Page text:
Last week, my colleague Al Fonzi claimed that my questioning whether our constitutional democracy would survive President Trump’s authoritarianism was “absurd in the extreme.” Mr. Fonzi offered two points to try and substantiate his claim: 1) the Trump administration has largely obeyed a federal court’s rejection of his latest reformulation to limit immigration from predominantly Muslim countries, and 2) we are not yet experiencing massive food shortages or knocks on the door from secret police in the middle of the night.
Of course, my question would be meaningless if we were already in a situation like Venezuela. We are not. My question is how far will we let it go? Perhaps Mr. Fonzi is under the delusion that constitutional democracy is a set of self-correcting mechanisms, but as conservative author David Frum articulated so clearly last January in his Atlantic essay, “How to Build an Autocracy,” the operation of our institutions “depends upon the competence and integrity of those charged with executing [the law].”
One need only look at what the president’s team has already done to undermine congressional checks on executive authority to see how he has diminished our democracy. White House staff revealed classified information to House Intelligence Committee Chair (and Cal Poly grad) Devin Nunes, who then publicly briefed the contents back to the White House, claiming that he had new information regarding the committee’s investigation into how cooperative Trump’s campaign team was with Russian meddling in the 2016 election. Nunes eventually had to recuse himself, but not before attacking “left-wing activist groups” for filing complaints with the Office of Congressional Ethics.
President Trump and congressional surrogates have thus already achieved their goal: They have corrupted the investigative process by framing it as partisan wrangling. This corruption feeds the president’s conspiratorial narrative, not just the outlandish claim (refuted by the FBI) that President Obama personally tapped his phones, but the very idea of truth and ethical judgment. “There is no truth here,” reads this narrative, “only competing attempts to grab power,” and, “everybody does it.” And as Frum goes on to say, “people who expect to hear only lies can hardly complain when a lie is exposed.”
Perhaps Mr. Fonzi’s faith lies not in Congress, but with those exalted guardians of democracy, the free press? Nowhere have we seen President Trump’s authoritarian venom spew so pungently as when directed at the press. While he (jokingly?) promised, “I would never kill them,” in a monologue about how much he “hates” reporters at a December rally, this February, his corruption of their work reached a peak. “You are dishonest people,” he claimed at his longest press conference to date, reminding supporters that “the news is fake” and that reporters are “insulting.” He followed up with the notorious tweet that “The FAKE NEWS media (New York Times, NBC, ABC, CBS, CNN) is not my enemy, it is the enemy of the American People!”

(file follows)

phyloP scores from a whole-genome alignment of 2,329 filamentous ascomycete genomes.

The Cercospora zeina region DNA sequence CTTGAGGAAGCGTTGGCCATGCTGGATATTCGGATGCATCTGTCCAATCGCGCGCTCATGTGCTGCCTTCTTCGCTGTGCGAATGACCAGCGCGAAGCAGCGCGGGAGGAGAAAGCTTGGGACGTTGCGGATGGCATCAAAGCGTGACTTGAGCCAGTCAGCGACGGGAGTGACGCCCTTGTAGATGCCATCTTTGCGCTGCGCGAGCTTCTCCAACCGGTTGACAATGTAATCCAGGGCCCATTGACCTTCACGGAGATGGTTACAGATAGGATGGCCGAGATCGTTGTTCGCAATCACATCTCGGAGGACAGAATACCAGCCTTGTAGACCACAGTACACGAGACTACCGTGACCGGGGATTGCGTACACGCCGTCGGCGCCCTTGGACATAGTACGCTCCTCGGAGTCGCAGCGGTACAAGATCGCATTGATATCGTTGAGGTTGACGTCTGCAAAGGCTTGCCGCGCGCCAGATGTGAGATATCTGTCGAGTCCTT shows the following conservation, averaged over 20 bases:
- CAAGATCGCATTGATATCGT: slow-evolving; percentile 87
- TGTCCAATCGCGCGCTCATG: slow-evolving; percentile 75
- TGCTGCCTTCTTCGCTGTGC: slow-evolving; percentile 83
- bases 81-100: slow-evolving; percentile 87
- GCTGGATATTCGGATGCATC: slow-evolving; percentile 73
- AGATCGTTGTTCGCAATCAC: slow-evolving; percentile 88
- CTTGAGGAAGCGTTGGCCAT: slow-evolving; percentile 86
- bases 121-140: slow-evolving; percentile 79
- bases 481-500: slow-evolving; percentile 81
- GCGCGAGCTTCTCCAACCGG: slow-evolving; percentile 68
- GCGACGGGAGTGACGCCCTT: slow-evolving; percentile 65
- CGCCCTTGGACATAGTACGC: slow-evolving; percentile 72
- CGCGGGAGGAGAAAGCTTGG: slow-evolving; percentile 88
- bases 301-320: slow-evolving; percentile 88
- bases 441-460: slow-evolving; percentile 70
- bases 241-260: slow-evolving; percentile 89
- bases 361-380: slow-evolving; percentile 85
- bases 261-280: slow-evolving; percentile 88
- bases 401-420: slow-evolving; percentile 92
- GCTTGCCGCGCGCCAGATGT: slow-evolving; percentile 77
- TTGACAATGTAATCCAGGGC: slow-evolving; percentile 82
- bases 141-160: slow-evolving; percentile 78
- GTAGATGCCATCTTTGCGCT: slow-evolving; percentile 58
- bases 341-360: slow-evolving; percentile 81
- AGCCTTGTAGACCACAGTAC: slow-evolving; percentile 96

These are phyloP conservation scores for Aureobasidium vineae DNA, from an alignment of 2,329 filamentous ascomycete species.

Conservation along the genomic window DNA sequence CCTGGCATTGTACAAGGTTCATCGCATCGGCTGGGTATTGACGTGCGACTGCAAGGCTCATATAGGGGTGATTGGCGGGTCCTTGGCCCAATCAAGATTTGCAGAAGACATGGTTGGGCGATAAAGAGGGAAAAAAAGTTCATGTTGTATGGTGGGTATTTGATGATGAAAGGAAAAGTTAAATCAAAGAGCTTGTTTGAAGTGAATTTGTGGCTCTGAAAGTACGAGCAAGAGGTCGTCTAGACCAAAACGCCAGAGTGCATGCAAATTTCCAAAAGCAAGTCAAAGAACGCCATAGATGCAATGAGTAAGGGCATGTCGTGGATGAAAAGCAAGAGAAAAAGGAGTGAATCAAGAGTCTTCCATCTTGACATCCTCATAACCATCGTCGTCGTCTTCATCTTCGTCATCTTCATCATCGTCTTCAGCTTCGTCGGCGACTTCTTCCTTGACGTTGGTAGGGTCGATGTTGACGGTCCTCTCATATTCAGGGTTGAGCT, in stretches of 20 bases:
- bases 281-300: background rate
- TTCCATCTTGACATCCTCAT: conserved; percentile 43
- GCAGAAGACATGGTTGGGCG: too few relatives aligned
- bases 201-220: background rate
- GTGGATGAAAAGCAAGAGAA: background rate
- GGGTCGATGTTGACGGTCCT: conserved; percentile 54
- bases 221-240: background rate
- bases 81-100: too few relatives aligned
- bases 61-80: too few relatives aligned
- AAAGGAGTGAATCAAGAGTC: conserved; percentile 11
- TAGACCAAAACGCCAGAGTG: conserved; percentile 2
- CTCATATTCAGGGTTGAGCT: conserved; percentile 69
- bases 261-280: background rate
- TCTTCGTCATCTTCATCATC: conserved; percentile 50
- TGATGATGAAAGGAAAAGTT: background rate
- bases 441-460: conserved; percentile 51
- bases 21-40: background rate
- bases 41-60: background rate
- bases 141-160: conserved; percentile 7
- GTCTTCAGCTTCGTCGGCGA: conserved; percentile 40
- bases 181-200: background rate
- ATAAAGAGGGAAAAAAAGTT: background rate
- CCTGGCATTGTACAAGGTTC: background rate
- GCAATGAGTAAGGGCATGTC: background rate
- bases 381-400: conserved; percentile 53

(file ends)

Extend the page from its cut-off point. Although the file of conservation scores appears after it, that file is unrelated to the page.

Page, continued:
Again, the president delegitimizes attempts by reporters to hold him accountable by blurring the line between professional journalism and partisan hackery. Perhaps Mr. Fonzi does not see that to achieve this, President Trump does not need to physically intimidate the press or censor them, rather he calls the entire institution into question, the very idea of independent judgment. Moreover, the president doesn’t need the rallies and supporters on the streets that autocrats of the past relied on; he has a smartphone and a Twitter handle. He has armies of trolls on the internet to do his intimidating, enough to compel some reporters, including Megyn Kelly, to quit Twitter or hire guards.
As I write on Easter morning, President Trump is using Twitter to call for investigations into protests across the country, reminding us that “The Election is Over!” He insists that protesters oppose the election results; it’s just partisan politics, and everybody is lying. In fact, protesters want to see his tax returns, as an act of integrity followed by every president since Jimmy Carter. But this president has no use for integrity.
Worse, this corruption from above inevitably leads to corruption within. Even thoughtful, good people like Al Fonzi find themselves unwitting surrogates of a president they did not initially support. Fonzi now parrots the same paranoia against “leftist” professors (can you think of a less politically relevant group?) and “leftist mobs” beating old women and children. He is joining Trump, and Nixon before him, with the motto: “The press is the enemy, the establishment is the enemy, the professors are the enemy.” This culture of cynicism, of questioning the existence of truth and public integrity, is slowly but surely replacing a democratic culture that has taken centuries to grow.
We must vigilantly resist authoritarianism at the national level, at the local level, and within our own sensibilities.
Michael Latner is a political science professor and Master of Public Policy Program director at Cal Poly. Send comments through firstname.lastname@example.org or send a letter to the editor at email@example.com.